Sailing a Thames Barge

About this Adventure


 

 

Fact File:
Duration: TBC
Price: TBC

 

 

Step back in timeby crewing this workhorse of the Industrial Revolution

Despite the progress made in the technology of sailing there is something exciting about the slower traditional vessels that have been plying their trade for at least a century. The Thames barges were originally built to carry goods around the coast of East Anglia and Kent and are now kept afloat by enthusiasts determined to keep the tradition alive.

They have restored a couple of the barges to a level where they are used as weekend charters and it’s a remarkable experience, with no engines and just the wind to power them they feel as if they’ve have sailed out of the pages of a history book, and being on board as spray crashes against the bows and ropes are hauled in you can certainly understand why those who fight to keep them afloat feel so strongly.

Out on the water you pass ships capable of carrying far more than these little craft and they are clearly fantastic pieces of engineering but they just don’t seem as evocative as the barges, it is hard to imagine people being so passionate about saving them in a hundred years as they are about the sailing craft.

If you stay on the barges overnight you awake to the silence of the sea, broken only by the wind in the sails and the cry of a seagull, with the sun rising this view can’t have changed much since the barges heyday a century ago.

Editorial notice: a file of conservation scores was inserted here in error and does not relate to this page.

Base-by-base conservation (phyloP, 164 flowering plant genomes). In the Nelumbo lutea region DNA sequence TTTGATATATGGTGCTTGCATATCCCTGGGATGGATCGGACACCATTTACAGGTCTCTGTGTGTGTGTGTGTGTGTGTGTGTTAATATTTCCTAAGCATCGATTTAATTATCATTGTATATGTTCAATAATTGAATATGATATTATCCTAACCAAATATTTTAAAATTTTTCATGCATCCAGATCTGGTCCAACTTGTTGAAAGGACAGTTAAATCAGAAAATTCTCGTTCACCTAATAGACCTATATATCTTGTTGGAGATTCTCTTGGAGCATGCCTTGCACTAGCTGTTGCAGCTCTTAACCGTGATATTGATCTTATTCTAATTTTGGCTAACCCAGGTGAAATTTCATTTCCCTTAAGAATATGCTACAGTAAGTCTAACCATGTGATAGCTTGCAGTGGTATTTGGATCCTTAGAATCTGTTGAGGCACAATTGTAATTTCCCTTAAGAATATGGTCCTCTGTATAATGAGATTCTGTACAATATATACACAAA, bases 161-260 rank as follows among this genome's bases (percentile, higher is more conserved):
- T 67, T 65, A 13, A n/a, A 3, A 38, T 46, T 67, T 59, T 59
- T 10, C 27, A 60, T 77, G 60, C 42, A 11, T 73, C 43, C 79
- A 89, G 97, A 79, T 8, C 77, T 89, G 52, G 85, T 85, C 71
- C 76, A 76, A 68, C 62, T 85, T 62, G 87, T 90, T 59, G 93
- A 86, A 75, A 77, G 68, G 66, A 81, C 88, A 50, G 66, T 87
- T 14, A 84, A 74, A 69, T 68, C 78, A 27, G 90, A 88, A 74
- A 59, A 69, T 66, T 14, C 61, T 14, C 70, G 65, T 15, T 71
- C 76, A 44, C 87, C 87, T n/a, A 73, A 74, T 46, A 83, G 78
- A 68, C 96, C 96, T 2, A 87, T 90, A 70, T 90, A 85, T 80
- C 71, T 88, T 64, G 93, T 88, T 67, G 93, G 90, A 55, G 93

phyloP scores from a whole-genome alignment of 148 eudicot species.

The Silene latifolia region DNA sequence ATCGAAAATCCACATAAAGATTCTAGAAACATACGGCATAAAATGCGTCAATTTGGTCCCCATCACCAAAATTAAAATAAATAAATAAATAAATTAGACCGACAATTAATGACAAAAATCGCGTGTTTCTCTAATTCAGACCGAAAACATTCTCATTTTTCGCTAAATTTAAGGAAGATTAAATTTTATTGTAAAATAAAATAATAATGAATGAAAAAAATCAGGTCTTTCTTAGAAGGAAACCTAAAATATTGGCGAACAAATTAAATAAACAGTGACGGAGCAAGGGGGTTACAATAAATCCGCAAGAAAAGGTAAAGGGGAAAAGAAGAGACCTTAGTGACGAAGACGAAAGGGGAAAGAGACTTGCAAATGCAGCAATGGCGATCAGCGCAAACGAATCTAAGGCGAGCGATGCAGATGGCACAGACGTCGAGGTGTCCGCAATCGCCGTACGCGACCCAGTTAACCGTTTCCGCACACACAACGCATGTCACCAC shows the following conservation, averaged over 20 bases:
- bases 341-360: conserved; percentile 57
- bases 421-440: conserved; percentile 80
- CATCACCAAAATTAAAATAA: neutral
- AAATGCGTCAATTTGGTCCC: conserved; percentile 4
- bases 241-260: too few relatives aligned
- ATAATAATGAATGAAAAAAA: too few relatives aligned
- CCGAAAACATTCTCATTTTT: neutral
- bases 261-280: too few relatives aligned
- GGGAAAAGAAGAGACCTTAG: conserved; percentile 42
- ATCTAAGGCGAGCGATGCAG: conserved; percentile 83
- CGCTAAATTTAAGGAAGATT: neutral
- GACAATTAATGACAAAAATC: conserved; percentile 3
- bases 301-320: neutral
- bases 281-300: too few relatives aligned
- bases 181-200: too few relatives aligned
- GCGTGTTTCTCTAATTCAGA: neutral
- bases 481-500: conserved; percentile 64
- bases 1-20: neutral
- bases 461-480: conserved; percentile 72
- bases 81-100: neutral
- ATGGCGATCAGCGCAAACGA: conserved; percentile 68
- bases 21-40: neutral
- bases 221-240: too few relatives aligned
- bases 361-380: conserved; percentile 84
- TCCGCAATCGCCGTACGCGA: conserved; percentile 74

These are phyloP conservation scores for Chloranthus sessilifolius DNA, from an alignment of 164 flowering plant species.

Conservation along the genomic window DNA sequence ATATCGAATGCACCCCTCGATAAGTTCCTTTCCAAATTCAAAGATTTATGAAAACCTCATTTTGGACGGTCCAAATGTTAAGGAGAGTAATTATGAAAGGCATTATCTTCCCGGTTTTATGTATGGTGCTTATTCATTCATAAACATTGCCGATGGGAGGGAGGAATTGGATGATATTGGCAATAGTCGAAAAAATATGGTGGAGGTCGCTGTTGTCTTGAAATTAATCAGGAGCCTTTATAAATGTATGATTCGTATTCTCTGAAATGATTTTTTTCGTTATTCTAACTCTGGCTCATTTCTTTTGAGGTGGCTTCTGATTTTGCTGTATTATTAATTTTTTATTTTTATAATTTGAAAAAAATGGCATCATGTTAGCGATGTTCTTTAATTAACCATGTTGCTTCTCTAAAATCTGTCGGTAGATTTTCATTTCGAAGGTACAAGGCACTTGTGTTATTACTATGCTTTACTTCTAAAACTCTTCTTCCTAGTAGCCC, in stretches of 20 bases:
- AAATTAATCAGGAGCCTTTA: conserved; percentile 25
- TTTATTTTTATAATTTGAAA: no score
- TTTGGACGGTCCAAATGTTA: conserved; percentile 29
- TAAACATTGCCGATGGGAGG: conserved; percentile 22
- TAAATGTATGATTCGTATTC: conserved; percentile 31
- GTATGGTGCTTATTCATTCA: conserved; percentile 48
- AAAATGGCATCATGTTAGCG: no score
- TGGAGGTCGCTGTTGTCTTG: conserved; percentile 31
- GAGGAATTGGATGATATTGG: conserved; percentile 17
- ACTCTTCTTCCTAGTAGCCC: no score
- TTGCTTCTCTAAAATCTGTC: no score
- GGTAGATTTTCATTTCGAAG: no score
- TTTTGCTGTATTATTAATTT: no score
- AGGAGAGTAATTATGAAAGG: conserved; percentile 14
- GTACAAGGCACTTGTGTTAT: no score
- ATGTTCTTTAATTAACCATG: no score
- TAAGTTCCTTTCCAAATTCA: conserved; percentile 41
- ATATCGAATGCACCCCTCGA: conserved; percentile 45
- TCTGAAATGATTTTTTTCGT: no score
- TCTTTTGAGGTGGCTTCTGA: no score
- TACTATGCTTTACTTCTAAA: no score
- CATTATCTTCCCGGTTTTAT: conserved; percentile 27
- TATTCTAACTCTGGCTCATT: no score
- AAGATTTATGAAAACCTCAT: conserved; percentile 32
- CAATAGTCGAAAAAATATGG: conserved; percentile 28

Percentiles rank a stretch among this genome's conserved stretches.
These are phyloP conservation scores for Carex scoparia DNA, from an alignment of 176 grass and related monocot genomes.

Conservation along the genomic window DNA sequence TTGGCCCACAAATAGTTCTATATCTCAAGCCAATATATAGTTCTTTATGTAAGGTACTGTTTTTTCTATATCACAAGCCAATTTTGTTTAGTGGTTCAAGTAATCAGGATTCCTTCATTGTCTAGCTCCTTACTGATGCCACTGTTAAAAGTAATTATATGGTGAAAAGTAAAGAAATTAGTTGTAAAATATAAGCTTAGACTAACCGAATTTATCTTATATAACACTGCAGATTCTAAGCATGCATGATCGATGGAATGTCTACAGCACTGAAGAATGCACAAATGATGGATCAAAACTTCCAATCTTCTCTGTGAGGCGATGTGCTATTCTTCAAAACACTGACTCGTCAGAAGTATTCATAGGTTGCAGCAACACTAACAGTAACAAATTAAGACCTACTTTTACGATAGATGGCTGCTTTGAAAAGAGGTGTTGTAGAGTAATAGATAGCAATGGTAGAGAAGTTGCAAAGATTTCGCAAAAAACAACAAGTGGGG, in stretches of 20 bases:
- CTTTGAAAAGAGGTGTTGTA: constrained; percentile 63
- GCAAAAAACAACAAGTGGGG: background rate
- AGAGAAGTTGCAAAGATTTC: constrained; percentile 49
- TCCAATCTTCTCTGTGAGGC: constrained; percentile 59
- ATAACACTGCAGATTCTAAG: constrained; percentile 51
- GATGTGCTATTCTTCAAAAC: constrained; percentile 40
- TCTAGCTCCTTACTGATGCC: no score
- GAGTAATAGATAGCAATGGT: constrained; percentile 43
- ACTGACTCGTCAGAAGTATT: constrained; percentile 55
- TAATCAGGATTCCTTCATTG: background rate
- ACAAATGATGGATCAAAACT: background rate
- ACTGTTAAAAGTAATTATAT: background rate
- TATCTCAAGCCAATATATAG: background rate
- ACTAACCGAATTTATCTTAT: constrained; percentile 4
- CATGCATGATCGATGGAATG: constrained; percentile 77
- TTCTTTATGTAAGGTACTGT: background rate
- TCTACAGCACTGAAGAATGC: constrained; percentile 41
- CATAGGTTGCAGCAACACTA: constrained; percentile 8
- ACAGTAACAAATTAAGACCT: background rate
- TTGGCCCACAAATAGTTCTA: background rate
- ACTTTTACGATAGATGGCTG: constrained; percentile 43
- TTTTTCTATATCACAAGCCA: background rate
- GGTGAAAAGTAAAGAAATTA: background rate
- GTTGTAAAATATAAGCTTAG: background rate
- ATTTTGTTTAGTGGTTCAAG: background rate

Read on for some more information on Topsail Charters:

From the outset in 1987, when Topsail Charters was established by Stephanie Valentine and Paul Jeffries, the ethos of the company has been to preserve barges by keeping them actively working. Since then, Topsail Charters has played a key role in keeping Hydrogen and Thistle earning their own keep and funding an ongoing maintenance and restoration programme.

In 1999 Topsail Charters took on the lease and refurbished Cooks Yard on Hythe Quay. Formerly known as Walter Cook & Son, boatbuilding has been recorded on the site long before Walter Cook established his barge building business in 1894 and until it’s demise in the late 80’s, was the last remaining barge yard in Britain. We have restored boatbuilding and barge repair to the site and maintained the last set of original barge repair blocks on the East Coast.

In the year 2006 over 11,000 people enjoyed a charter on one of our vessels, some as individuals and some as part of group functions. Your booking plays a key role in ensuring the future of these historic vessels and we value your contribution.

Topsail Charters are dedicated to protecting the Thames barges and charter them out.


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